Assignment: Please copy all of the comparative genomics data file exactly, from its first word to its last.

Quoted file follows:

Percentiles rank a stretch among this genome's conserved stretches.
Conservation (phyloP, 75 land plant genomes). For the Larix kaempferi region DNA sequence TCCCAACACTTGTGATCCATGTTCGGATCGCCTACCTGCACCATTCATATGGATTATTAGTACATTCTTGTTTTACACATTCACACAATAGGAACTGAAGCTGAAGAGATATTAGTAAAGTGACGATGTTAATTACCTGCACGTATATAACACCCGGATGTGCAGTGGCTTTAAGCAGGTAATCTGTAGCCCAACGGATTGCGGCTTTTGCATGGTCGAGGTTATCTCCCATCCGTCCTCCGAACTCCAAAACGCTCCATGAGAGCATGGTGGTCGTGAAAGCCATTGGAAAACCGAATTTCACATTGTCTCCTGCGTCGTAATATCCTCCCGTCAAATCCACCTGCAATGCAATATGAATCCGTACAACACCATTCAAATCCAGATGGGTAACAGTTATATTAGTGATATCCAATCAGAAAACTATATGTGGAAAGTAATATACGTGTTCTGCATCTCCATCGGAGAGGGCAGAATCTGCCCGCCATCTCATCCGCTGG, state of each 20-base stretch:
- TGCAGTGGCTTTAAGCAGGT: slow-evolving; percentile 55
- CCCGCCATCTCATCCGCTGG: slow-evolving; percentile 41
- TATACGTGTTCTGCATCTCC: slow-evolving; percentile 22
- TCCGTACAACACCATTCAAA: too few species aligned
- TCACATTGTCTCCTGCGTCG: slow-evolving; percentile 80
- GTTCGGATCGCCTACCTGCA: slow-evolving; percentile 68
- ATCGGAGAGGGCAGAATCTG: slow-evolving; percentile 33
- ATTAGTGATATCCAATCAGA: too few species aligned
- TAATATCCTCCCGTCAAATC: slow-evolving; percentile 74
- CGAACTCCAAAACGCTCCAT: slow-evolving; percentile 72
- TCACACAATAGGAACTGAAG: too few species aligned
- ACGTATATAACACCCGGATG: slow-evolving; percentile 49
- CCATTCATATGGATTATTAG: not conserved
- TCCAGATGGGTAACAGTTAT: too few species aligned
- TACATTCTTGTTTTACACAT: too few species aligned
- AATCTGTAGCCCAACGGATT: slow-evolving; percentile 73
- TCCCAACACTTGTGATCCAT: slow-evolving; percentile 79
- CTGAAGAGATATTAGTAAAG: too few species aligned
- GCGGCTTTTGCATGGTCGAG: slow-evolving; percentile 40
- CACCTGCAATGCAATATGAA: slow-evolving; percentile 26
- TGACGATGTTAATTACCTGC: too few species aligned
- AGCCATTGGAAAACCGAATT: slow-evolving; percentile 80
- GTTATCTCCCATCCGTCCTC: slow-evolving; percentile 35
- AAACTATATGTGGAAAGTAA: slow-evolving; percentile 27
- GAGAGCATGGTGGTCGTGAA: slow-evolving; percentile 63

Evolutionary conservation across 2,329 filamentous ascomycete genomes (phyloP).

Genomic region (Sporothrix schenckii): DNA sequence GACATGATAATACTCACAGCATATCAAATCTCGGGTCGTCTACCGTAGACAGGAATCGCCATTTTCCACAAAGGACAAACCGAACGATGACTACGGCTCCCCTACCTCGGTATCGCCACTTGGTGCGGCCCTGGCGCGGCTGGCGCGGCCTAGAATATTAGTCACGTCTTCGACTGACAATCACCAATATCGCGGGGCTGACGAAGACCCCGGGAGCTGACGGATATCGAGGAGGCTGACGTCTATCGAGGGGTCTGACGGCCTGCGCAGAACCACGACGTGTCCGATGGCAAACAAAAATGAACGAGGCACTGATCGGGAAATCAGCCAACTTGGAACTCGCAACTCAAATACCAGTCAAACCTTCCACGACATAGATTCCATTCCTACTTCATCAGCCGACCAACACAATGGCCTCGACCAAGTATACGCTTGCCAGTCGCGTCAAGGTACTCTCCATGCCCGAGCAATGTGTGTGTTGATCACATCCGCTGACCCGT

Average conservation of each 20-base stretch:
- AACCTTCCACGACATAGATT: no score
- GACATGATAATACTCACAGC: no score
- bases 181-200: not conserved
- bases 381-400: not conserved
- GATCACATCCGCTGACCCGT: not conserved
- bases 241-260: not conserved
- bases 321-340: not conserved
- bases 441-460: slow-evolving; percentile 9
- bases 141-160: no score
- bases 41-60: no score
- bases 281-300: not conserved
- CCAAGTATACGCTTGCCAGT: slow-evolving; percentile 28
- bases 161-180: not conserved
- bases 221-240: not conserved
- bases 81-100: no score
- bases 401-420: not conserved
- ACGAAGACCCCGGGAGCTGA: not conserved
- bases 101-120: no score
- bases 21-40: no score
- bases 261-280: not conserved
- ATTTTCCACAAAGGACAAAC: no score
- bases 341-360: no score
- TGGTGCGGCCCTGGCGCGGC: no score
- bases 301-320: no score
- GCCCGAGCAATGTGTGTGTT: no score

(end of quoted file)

Percentiles rank a stretch among this genome's conserved stretches.
Conservation (phyloP, 75 land plant genomes). For the Larix kaempferi region DNA sequence TCCCAACACTTGTGATCCATGTTCGGATCGCCTACCTGCACCATTCATATGGATTATTAGTACATTCTTGTTTTACACATTCACACAATAGGAACTGAAGCTGAAGAGATATTAGTAAAGTGACGATGTTAATTACCTGCACGTATATAACACCCGGATGTGCAGTGGCTTTAAGCAGGTAATCTGTAGCCCAACGGATTGCGGCTTTTGCATGGTCGAGGTTATCTCCCATCCGTCCTCCGAACTCCAAAACGCTCCATGAGAGCATGGTGGTCGTGAAAGCCATTGGAAAACCGAATTTCACATTGTCTCCTGCGTCGTAATATCCTCCCGTCAAATCCACCTGCAATGCAATATGAATCCGTACAACACCATTCAAATCCAGATGGGTAACAGTTATATTAGTGATATCCAATCAGAAAACTATATGTGGAAAGTAATATACGTGTTCTGCATCTCCATCGGAGAGGGCAGAATCTGCCCGCCATCTCATCCGCTGG, state of each 20-base stretch:
- TGCAGTGGCTTTAAGCAGGT: slow-evolving; percentile 55
- CCCGCCATCTCATCCGCTGG: slow-evolving; percentile 41
- TATACGTGTTCTGCATCTCC: slow-evolving; percentile 22
- TCCGTACAACACCATTCAAA: too few species aligned
- TCACATTGTCTCCTGCGTCG: slow-evolving; percentile 80
- GTTCGGATCGCCTACCTGCA: slow-evolving; percentile 68
- ATCGGAGAGGGCAGAATCTG: slow-evolving; percentile 33
- ATTAGTGATATCCAATCAGA: too few species aligned
- TAATATCCTCCCGTCAAATC: slow-evolving; percentile 74
- CGAACTCCAAAACGCTCCAT: slow-evolving; percentile 72
- TCACACAATAGGAACTGAAG: too few species aligned
- ACGTATATAACACCCGGATG: slow-evolving; percentile 49
- CCATTCATATGGATTATTAG: not conserved
- TCCAGATGGGTAACAGTTAT: too few species aligned
- TACATTCTTGTTTTACACAT: too few species aligned
- AATCTGTAGCCCAACGGATT: slow-evolving; percentile 73
- TCCCAACACTTGTGATCCAT: slow-evolving; percentile 79
- CTGAAGAGATATTAGTAAAG: too few species aligned
- GCGGCTTTTGCATGGTCGAG: slow-evolving; percentile 40
- CACCTGCAATGCAATATGAA: slow-evolving; percentile 26
- TGACGATGTTAATTACCTGC: too few species aligned
- AGCCATTGGAAAACCGAATT: slow-evolving; percentile 80
- GTTATCTCCCATCCGTCCTC: slow-evolving; percentile 35
- AAACTATATGTGGAAAGTAA: slow-evolving; percentile 27
- GAGAGCATGGTGGTCGTGAA: slow-evolving; percentile 63

Evolutionary conservation across 2,329 filamentous ascomycete genomes (phyloP).

Genomic region (Sporothrix schenckii): DNA sequence GACATGATAATACTCACAGCATATCAAATCTCGGGTCGTCTACCGTAGACAGGAATCGCCATTTTCCACAAAGGACAAACCGAACGATGACTACGGCTCCCCTACCTCGGTATCGCCACTTGGTGCGGCCCTGGCGCGGCTGGCGCGGCCTAGAATATTAGTCACGTCTTCGACTGACAATCACCAATATCGCGGGGCTGACGAAGACCCCGGGAGCTGACGGATATCGAGGAGGCTGACGTCTATCGAGGGGTCTGACGGCCTGCGCAGAACCACGACGTGTCCGATGGCAAACAAAAATGAACGAGGCACTGATCGGGAAATCAGCCAACTTGGAACTCGCAACTCAAATACCAGTCAAACCTTCCACGACATAGATTCCATTCCTACTTCATCAGCCGACCAACACAATGGCCTCGACCAAGTATACGCTTGCCAGTCGCGTCAAGGTACTCTCCATGCCCGAGCAATGTGTGTGTTGATCACATCCGCTGACCCGT

Average conservation of each 20-base stretch:
- AACCTTCCACGACATAGATT: no score
- GACATGATAATACTCACAGC: no score
- bases 181-200: not conserved
- bases 381-400: not conserved
- GATCACATCCGCTGACCCGT: not conserved
- bases 241-260: not conserved
- bases 321-340: not conserved
- bases 441-460: slow-evolving; percentile 9
- bases 141-160: no score
- bases 41-60: no score
- bases 281-300: not conserved
- CCAAGTATACGCTTGCCAGT: slow-evolving; percentile 28
- bases 161-180: not conserved
- bases 221-240: not conserved
- bases 81-100: no score
- bases 401-420: not conserved
- ACGAAGACCCCGGGAGCTGA: not conserved
- bases 101-120: no score
- bases 21-40: no score
- bases 261-280: not conserved
- ATTTTCCACAAAGGACAAAC: no score
- bases 341-360: no score
- TGGTGCGGCCCTGGCGCGGC: no score
- bases 301-320: no score
- GCCCGAGCAATGTGTGTGTT: no score